Traditionally, Jewish Religious School has an intellectual focus. Focusing exclusively on the intellectual, however, can leave students a step removed from their individual interests and their personal Jewish journey.
For most young adult students at any given Jewish congregational school, attendance is reluctant and, for some, it’s downright involuntary. “My parents are making me,” or “So I can put it on my college application,” or “So I can get confirmed, whatever that means,” are common responses to the question “Why are you here?” Very seldom do students arrive with the eagerness for learning that comes from actually wanting to be there.
Getting down to earth
At Temple Emanu-El, Rabbi Arturo Kalfus enlisted Director of Congregational Learning, Sue Salinger, and Youth Director, Carly Sugar, to build a new post-B’nai Mitzvah curriculum – from the ground up. Through a Jewish lens, students have spent the year examining societal systems which have created vast injustices worldwide. Learning to ask tough questions while struggling with the discomfort of how these systems benefit or oppress them, the group has become more aware and concerned about the issues around common resources- clean water, clean air, sustainable energy, healthy food, the accessibility of these resources for all – issues that are ultimately of environmental and social concern to everyone. Moreover, they have explored ways to take action.
“It’s been a great experience learning about these issues…along with the potential that we have to make a change,” said 11th Grader Samantha Katz.
Finding a practical solution
On a cool and rainy Sunday in April, students of Temple Emanu-El’s Young Adult Program gathered at Great Lakes Landscape Design, in Oak Park, to build a compost system for the Temple as their final project for the year. A student-conceived and student-led project, the three-bin system will serve to convert food, paper and yard waste into “black gold” to enrich the Temple garden, while standing as a model for the community to practice the mitzvah of becoming Shomrei Adamah – guardians of the Earth.
The concept of composting for the congregation grew from the unit of study on Adamah (Earth), where students explored their local food system, its unsustainable techniques, and greener alternatives. When Ty Petrie, an expert on compost in Detroit, joined the class to share his knowledge, the students decided to approach the Temple’s Board of Directors to propose building a compost system on Temple Emanu-El’s grounds.
“If we don’t do this, no one will,” remarked 11th Grader, Sam Hurwitz.
Taking ownership, taking charge
From start to finish, the class organized and directed the process of their compost project. Students chose their roles and responsibilities, each according to their interest in research, curriculum development, design and building and project organization. Sarah Finegood, 11th Grade student and President of Temple Emanu-El’s NFTY chapter, presented the class proposal to the Temple’s Board of Directors. The Board’s approval was all the positive feedback the students needed to spark their excitement and confidence to move the project forward.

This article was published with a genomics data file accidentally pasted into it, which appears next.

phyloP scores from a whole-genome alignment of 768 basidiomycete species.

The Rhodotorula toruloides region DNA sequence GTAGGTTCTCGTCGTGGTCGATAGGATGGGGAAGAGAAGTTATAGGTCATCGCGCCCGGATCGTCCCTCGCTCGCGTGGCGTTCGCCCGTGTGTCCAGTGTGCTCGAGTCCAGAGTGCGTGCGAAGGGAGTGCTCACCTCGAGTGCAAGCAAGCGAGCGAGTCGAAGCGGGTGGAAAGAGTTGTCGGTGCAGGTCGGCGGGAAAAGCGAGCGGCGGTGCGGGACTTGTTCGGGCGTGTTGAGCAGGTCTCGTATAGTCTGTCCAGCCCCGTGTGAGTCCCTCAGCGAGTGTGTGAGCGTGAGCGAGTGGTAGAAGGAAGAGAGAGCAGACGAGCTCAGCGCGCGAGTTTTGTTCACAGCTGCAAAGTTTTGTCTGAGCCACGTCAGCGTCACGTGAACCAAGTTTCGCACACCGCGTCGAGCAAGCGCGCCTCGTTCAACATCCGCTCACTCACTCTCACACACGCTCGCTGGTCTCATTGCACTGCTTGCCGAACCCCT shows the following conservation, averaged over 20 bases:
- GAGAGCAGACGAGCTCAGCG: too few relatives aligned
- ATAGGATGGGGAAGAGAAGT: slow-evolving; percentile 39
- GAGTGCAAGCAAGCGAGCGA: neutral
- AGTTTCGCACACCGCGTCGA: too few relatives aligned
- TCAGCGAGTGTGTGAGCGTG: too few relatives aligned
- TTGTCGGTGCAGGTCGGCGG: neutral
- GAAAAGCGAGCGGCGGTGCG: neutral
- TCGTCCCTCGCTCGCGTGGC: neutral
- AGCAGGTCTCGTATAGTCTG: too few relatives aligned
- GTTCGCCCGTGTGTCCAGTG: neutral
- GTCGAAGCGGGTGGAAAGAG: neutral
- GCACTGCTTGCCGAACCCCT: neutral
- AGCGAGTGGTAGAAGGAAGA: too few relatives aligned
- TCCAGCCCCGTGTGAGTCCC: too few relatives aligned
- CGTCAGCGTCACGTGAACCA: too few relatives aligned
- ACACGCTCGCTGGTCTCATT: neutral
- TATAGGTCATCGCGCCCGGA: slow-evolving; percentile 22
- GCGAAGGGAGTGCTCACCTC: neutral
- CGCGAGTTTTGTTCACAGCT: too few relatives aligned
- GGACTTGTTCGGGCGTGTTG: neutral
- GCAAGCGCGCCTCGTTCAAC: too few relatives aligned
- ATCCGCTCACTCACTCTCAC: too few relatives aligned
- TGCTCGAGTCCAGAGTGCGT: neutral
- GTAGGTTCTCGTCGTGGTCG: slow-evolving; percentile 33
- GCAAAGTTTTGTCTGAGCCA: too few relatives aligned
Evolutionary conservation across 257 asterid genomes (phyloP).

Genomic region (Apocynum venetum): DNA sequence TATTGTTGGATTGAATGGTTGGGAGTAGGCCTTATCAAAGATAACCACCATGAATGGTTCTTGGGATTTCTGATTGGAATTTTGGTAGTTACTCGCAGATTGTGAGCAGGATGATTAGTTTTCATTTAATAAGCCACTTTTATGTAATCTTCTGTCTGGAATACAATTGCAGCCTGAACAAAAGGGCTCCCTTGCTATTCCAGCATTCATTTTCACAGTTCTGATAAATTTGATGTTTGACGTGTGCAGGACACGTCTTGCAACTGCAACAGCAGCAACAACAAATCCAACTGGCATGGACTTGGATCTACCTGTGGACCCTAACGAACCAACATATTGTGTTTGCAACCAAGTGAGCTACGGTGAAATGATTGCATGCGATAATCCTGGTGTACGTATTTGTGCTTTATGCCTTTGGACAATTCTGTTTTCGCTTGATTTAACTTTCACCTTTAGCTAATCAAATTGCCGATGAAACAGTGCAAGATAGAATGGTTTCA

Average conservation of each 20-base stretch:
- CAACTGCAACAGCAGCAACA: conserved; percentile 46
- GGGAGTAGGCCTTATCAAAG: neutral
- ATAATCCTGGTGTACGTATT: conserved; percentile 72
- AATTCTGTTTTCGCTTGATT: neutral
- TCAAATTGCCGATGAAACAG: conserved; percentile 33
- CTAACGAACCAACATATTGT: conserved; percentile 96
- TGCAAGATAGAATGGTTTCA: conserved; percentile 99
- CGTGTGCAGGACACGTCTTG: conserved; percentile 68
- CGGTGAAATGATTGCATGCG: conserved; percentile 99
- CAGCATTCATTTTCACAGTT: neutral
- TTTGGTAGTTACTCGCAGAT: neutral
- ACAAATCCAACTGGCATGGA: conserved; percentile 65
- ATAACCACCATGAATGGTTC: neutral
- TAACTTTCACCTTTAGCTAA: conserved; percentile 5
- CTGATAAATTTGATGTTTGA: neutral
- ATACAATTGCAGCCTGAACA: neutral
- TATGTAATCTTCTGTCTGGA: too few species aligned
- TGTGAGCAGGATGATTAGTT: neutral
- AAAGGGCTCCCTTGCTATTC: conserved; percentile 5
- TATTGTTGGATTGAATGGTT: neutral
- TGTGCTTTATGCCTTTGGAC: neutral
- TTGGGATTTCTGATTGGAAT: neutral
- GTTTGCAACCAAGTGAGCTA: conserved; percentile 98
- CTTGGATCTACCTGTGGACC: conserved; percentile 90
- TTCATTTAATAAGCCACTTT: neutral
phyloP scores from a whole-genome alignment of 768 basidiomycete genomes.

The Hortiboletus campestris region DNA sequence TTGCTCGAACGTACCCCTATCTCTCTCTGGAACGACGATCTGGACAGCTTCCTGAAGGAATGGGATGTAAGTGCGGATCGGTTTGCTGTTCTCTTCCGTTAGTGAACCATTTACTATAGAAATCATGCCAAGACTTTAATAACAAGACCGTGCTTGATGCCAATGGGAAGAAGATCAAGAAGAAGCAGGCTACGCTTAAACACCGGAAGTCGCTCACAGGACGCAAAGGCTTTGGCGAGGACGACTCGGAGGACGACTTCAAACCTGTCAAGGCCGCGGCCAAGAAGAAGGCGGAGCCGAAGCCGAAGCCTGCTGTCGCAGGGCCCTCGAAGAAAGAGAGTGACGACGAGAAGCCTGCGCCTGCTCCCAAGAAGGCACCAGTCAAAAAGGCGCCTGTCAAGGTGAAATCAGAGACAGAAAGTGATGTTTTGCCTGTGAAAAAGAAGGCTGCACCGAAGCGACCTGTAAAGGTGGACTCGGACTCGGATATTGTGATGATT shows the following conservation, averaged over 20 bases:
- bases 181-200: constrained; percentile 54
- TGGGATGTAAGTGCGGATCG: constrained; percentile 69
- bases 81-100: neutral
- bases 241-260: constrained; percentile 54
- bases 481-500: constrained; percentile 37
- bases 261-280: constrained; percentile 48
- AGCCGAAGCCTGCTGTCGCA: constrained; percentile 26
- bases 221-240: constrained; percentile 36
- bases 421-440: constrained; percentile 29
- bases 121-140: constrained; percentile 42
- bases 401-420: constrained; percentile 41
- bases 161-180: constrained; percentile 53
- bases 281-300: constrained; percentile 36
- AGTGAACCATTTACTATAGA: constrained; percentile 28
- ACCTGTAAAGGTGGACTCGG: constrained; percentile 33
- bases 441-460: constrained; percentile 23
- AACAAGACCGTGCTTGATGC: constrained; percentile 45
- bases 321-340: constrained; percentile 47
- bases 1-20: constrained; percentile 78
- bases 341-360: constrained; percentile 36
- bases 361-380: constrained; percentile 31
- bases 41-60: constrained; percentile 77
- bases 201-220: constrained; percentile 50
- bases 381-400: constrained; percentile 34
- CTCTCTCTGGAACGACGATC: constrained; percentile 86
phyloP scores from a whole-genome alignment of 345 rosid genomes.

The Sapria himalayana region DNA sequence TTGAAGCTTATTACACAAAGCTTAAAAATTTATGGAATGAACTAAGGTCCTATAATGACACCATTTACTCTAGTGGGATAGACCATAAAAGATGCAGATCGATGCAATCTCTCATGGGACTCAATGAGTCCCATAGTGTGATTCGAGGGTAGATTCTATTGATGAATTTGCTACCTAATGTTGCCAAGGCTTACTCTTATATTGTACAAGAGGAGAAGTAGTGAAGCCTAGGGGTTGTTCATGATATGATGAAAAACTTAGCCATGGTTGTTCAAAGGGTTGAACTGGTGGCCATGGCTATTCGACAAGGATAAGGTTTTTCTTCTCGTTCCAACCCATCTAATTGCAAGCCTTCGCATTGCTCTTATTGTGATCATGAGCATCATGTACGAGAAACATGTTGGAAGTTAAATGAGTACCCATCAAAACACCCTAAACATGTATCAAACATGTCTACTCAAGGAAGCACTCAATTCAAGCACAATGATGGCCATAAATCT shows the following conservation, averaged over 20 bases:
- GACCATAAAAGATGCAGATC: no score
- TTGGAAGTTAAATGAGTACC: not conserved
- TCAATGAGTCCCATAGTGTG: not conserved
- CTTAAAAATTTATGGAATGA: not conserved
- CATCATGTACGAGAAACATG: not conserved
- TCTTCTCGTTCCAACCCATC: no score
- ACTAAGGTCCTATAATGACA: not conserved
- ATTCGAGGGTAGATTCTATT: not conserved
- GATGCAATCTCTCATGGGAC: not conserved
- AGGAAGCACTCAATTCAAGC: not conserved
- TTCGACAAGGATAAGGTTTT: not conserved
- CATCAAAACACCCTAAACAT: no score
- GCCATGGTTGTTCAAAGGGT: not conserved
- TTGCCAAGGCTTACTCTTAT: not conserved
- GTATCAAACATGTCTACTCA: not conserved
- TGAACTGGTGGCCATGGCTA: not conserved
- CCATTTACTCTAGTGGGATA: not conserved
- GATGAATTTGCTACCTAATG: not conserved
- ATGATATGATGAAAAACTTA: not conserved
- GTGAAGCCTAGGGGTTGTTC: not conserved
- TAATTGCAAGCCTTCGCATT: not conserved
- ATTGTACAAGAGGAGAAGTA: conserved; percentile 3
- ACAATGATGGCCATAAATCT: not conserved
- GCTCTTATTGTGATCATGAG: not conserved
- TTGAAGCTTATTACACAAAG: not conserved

“Seeing these students take complete ownership of a project, from conception to execution, and watching them learn from a place of individual purpose has been remarkable,” said Carly Sugar. “Learning happens here through letting students take some measure of control of their own learning process, and they are inspired.”
A visit to the Detroit trash incinerator with EMEAC (East Michigan Environmental Action Council) was another influential experience. Students were surprised to learn that the country’s largest solid waste incinerator is in Detroit. EMEAC representatives and youth discussed with our students how the incinerator negatively impacts our environment and the health of residents living nearby.
Stepping out of the classroom, into the world
This youth-led compost initiative is just one example of how to build skills and knowledge through hands-on work, which contributes to feelings of empowerment and ownership, and creates deeper participation and engagement. This year, students have explored Jewish issues of sustainability in a four-world’s model: earth (body), water (emotion), fire (intellect) and air (spirit/imagination). From visiting experts teaching seminar-style, to exploratory trips into Detroit’s communities working for change, to direct hands-on projects, this year’s students are active in a whole new way for Temple Emanu-El.
“We introduced students to as many contemplative practices as time allowed this year,” said Director of Congregational Learning Sue Salinger. “We see that our over-scheduled, performance-driven students need a release, a skill set that can allow them to rest in the midst of their high-speed, always-on lives. Jewish meditation, attention to Kavannot (intention) in daily life, and art as a practice of self-awareness building are all part of what an engaged Judaic curriculum can offer.”
Temple Emanu-El’s Young Adult Program hasn’t cracked the code on engaging this overscheduled and over-stressed post-Bar Mitzvah set. They are making strides, however, by incorporating student-led project-based-learning activities, guest speakers and facilitators, and contemplative and experiential learning modalities.
In a world burdened with problems of overwhelming speed, Temple Emanu-El’s Religious School looks not only to ancient Jewish wisdom, but also to its students’ interpretations of it. This group of students is helping the Emanu-El community learn the meaning and action behind our favorite Hebrew phrase: tikkun olam.